followed by the camera setting, which can include film speed, shutter
speed, aperture, and focal length.
of the concerns some have that digital cameras have a
limited exposure latitude was dispelled in my tests shooting
subjects with a full subject brightness range from white
in sunlight to almost black in shadow, which with the
support of adjustment of the files using the Camera Raw
plug-in resulted in images with good detail across the
density range. This was particularly impressive to me
as I have photographed this mission complex near my home
in the past with both color transparency and black and
white films and found it a challenge to obtain both good
shadow and highlight detail.
To the left at the top of the
window are three cursor icons that support magnifying the preview, moving
the image portion displayed in the preview window, and an eyedropper to
provide a read-out in RGB values. To the left under the preview window
is a drop-down preview magnification selector and buttons to activate
the Preview and an RGB Histogram window overlay. The remaining four drop-down
selectors under the preview provide options to choose the color space
for output, and below it the bit depth of output, with output size and
resolution drop-down selectors.
The tools to adjust image quality characteristics previous to opening
the full image in Photoshop are in a vertical column of sliders on the
right side of the Camera Raw window. They are interactive with both the
preview image and the Histogram when it is displayed. The first two sliders
are directly related to the camera's White Balance setting as it
affected capture. A drop down at the top defaults to "As Shot"
(which is reflected in the Temperature and Tint settings in values provided
by information recorded in the camera image file header), and provides
the option of selecting specific color temperature values. The Temperature
slider immediately below allows adjustment of the image color temperature
in Kelvin degree increments.
The Tint slider supports adjustment of hue on the Red/Green color axis.
The remaining sliders below, beginning with Exposure, which correlates
to f/stop values, supports adjusting the placement of density values to
a more ideal image appearance. Shadows allows gamut clipping to eliminate
any waste of space--that which is devoid of image information--contained
in what is displayed in the histogram at the lower density side. Brightness
shifts the image density values up or down to lighten or darken the image.
Contrast contracts or expands the image gamut to increase or decrease
the space between value differences.
Saturation increases or decreases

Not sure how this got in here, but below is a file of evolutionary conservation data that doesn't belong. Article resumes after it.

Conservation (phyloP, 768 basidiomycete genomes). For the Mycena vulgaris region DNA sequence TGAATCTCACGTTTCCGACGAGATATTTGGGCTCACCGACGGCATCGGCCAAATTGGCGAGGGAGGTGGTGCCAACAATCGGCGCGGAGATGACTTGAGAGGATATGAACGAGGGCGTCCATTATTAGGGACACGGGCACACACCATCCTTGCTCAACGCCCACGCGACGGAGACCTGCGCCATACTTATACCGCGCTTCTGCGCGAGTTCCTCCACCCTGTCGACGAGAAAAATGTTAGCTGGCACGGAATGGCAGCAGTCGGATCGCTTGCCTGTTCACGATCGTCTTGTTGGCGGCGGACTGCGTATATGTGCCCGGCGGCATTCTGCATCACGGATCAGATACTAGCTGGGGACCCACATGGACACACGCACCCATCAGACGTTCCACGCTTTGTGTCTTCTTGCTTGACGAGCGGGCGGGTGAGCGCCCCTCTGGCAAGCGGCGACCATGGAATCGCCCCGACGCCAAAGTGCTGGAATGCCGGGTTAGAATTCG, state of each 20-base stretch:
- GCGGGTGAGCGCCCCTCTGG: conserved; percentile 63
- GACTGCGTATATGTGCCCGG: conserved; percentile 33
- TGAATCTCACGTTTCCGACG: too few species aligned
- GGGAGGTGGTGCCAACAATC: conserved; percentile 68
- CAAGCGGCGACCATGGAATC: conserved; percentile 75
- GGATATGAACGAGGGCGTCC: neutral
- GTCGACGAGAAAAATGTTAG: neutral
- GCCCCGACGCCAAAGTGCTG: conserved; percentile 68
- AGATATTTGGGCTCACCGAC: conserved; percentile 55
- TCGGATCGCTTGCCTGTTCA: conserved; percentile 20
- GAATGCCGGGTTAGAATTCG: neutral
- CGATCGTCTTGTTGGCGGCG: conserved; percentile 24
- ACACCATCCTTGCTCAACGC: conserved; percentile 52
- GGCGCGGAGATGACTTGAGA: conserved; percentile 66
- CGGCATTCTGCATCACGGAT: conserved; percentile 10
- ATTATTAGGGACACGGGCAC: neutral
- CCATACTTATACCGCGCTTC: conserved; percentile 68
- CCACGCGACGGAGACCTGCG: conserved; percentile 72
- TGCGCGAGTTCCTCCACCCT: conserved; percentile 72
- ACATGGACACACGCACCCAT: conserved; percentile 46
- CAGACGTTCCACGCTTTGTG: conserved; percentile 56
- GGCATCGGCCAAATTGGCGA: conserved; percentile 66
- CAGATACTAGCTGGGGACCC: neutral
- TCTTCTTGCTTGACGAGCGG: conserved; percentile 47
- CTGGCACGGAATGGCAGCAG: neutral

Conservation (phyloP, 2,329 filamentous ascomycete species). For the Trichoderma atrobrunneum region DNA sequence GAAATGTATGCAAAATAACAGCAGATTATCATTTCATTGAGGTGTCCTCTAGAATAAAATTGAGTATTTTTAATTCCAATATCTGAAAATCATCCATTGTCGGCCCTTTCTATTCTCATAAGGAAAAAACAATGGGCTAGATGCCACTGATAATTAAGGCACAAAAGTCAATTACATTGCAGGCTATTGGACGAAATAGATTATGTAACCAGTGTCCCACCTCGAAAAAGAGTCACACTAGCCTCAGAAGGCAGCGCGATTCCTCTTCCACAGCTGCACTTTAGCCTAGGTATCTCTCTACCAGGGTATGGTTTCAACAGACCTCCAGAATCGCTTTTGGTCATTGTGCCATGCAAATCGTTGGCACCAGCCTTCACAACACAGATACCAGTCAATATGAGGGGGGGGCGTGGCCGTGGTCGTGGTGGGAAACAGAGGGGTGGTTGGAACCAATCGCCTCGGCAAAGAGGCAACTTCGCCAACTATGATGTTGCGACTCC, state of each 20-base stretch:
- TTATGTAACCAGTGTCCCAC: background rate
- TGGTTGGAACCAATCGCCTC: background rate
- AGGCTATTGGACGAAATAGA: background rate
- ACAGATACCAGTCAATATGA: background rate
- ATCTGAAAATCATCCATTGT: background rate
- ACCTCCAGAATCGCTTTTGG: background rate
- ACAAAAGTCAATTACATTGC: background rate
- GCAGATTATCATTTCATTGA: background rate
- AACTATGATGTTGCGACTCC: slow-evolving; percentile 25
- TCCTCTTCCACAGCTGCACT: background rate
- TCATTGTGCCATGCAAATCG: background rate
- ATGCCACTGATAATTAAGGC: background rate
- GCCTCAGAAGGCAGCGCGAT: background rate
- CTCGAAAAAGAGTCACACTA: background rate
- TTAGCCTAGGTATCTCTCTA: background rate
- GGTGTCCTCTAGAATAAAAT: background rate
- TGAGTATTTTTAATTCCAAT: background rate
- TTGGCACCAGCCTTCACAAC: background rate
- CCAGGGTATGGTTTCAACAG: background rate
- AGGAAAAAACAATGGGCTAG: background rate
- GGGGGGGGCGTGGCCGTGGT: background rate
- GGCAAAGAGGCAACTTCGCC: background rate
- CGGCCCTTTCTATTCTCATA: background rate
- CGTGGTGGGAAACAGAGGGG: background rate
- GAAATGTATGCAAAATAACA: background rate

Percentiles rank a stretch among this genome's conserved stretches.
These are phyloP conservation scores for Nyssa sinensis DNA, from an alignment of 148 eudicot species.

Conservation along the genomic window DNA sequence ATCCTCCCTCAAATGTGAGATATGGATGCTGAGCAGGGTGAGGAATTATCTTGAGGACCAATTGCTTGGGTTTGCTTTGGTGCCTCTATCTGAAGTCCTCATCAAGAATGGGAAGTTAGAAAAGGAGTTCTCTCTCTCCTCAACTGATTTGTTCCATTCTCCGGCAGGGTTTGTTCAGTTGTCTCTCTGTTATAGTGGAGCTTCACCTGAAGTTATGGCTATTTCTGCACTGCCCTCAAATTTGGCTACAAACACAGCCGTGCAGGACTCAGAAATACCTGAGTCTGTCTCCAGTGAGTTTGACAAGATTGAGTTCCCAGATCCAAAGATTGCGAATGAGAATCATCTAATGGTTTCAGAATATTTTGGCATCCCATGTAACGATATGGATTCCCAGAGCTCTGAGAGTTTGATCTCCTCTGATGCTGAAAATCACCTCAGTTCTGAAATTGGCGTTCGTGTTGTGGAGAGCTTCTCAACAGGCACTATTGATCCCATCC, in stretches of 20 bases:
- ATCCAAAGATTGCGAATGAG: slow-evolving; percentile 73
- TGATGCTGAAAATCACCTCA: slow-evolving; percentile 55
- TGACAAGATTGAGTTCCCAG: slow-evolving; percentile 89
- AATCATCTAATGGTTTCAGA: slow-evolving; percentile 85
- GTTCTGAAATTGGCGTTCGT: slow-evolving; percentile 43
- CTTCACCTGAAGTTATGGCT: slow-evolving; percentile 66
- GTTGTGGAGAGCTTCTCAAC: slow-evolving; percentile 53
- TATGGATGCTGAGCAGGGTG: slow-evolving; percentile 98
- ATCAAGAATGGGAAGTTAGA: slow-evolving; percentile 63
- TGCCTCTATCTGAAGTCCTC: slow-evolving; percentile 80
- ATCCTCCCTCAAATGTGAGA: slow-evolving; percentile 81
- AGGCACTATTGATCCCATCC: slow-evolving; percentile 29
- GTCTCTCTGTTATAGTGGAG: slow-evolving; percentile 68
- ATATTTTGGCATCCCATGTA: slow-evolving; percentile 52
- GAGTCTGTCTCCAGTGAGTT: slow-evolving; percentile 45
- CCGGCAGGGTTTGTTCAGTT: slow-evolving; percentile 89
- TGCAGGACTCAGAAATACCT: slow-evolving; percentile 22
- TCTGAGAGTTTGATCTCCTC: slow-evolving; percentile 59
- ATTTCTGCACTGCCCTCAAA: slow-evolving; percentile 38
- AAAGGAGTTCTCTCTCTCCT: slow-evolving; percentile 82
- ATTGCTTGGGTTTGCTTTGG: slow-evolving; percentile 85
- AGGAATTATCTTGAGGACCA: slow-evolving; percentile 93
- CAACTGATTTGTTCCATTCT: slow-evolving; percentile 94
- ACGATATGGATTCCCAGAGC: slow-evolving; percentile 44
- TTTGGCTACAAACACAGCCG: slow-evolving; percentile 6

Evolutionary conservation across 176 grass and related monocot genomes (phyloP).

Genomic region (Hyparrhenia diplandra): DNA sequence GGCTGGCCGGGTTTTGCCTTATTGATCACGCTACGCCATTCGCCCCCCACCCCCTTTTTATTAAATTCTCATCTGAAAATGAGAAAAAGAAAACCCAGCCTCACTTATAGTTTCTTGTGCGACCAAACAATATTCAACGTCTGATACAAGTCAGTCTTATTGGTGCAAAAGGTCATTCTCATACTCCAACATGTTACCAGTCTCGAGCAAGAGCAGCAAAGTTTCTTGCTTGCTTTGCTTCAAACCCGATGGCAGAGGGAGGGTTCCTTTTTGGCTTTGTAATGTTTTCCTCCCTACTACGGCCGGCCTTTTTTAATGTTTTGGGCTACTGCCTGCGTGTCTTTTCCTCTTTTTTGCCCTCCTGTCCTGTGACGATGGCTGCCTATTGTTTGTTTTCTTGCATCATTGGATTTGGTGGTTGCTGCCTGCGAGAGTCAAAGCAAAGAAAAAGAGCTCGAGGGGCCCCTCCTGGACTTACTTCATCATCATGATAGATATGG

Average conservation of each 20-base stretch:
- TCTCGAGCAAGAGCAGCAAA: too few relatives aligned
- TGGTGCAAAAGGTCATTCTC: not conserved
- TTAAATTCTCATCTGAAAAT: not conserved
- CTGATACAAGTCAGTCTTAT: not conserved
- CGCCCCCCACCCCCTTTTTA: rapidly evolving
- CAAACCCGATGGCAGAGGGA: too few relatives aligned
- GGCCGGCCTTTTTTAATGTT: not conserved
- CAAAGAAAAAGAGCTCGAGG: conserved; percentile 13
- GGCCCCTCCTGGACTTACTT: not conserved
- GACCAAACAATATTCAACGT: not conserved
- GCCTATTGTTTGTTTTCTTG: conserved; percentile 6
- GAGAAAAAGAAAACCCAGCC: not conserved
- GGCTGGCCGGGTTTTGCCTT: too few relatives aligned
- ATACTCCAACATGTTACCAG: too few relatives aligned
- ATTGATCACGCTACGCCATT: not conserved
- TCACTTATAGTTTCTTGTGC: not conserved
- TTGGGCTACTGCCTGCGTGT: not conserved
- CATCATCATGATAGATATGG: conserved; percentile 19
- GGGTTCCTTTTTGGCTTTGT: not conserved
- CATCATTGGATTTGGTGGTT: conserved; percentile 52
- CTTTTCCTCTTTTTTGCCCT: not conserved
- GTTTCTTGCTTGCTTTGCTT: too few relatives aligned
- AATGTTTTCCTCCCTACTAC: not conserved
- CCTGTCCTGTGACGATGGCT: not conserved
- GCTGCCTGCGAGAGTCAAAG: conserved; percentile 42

color intensity. Sharpness applies a filter function to enhance the space
defining tone differences. Smoothness is intended to reduce noise generated
by the selection of higher ISO speeds. All of these adjustments are reflected
in interactive changes in the preview image. It also includes a vertical
indicator when image data is pushed out of gamut, or clipped.
Springtime is doubly welcome encouraging photography outdoors
and more significantly providing the colors of blooming
flowers. The flowers also provide a particularly challenging
test for color with fidelity recording, especially in
their rich saturation and delicate differences in closely
associated hues and tints. The Camera Raw plug-in made
adjusting these color image attributes easy.
Test And Evaluation
Based On Using The Camera Raw Plug-In
I chose to use a prosumer camera with exposure control to capture a set
of subjects involving conditions that would provide a good basis to evaluate
the Adobe Camera Raw plug-in. I was also supported in this effort with
some early spring weather and obtained many more images than needed from
several shooting trips at short distances from my home base. Upon returning
from each outing I downloaded the full set of images directly to a new
folder on my computer.
I chose a wide variety of subjects for color and contrast variation. In
addition, as lighting conditions changed, I was afforded a range of effects,
and at different times of day obtained variations in the white balance.
I used the daylight setting rather than auto white balance. Also, in accordance
with the manufacturer's recommendations, the capture options were
set to low contrast and soft sharpness after selecting raw file output
as well as maximum resolution and image size.